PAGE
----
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Study Probes Relationship Between Migraines and Sleep

THURSDAY, Sept. 23, 2021 (HealthDay News) -- Do migraines cause poor sleep or does poor sleep cause migraines?

Though it's hard to say, it does appear that there's a difference in how well people with migraine think they sleep and how well they really do.

A large research analysis published online Sept. 22 in the journal Neurology found that adults and children with migraine headaches may get less quality REM sleep than other folks.

REM is shorthand for rapid eye movement. It's the stage of sleep with the most brain activity and vivid dreams. It's also important for learning and memory function.

"We wanted … a clearer picture of how migraines affect people's sleep patterns and the severity of their headaches," said study leader Dr. Jan Hoffmann of King's College London in the United Kingdom. "That way, clinicians can better support people with migraines and deliver more effective sleep treatments."

For the study, Hoffmann's team analyzed 32 studies that included over 10,000 people. A questionnaire asked participants how long it takes to fall asleep, their total sleep time and the use of sleep aids. Higher scores indicated poorer sleep quality. Adults with migraine headaches had higher overall scores than other people. The difference was even greater in people with chronic migraines.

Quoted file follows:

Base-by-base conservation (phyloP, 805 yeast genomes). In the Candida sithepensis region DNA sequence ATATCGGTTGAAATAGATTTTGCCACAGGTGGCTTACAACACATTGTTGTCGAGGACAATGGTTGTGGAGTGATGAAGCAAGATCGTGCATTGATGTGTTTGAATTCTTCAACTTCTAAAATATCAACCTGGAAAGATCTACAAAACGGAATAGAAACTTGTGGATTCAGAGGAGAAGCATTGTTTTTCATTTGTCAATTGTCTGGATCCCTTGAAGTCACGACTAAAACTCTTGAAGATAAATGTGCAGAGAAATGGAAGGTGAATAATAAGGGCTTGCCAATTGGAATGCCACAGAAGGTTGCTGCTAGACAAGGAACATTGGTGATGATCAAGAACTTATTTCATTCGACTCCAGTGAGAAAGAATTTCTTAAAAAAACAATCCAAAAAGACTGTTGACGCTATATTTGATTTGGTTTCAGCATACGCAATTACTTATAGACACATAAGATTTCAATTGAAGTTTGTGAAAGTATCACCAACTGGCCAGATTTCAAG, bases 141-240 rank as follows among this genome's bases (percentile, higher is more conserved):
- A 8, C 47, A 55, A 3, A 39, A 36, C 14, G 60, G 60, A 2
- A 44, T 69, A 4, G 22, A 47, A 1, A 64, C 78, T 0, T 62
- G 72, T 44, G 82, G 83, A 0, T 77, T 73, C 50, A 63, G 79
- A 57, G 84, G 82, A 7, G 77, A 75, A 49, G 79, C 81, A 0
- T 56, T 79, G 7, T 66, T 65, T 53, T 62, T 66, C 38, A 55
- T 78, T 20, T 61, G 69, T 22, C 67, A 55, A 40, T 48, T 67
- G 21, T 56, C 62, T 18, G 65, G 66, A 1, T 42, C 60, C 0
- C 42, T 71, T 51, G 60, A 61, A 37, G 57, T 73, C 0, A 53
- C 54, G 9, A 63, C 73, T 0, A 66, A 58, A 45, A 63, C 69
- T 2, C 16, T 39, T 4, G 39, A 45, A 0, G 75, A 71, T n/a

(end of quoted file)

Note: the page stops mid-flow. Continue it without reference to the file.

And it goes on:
For many of the reviewed studies, participants were monitored in an overnight lab that diagnoses sleep disorders by measuring brain waves, blood-oxygen levels, heart rate and eye movement. Participants with migraine headaches in these studies had less REM sleep as a percentage of their total shuteye than their peers without migraines.

Kids with migraine headaches had less total sleep time, more wake time and fell asleep more quickly, which Hoffmann suggested could be because they're more sleep-deprived.

"Our analysis provides a clearer understanding of migraines and how they affect sleep patterns and illustrates the impact these patterns might have on a person's ability to get a good night's sleep," Hoffmann said in a journal news release.

The researchers said one limitation of the analysis is that sleep medications were not taken into account. Also, the study does not prove cause and effect, the study authors added.

More information

The U.S. National Library of Medicine has more on migraine.


SOURCE: Neurology, news release, Sept. 22, 2021

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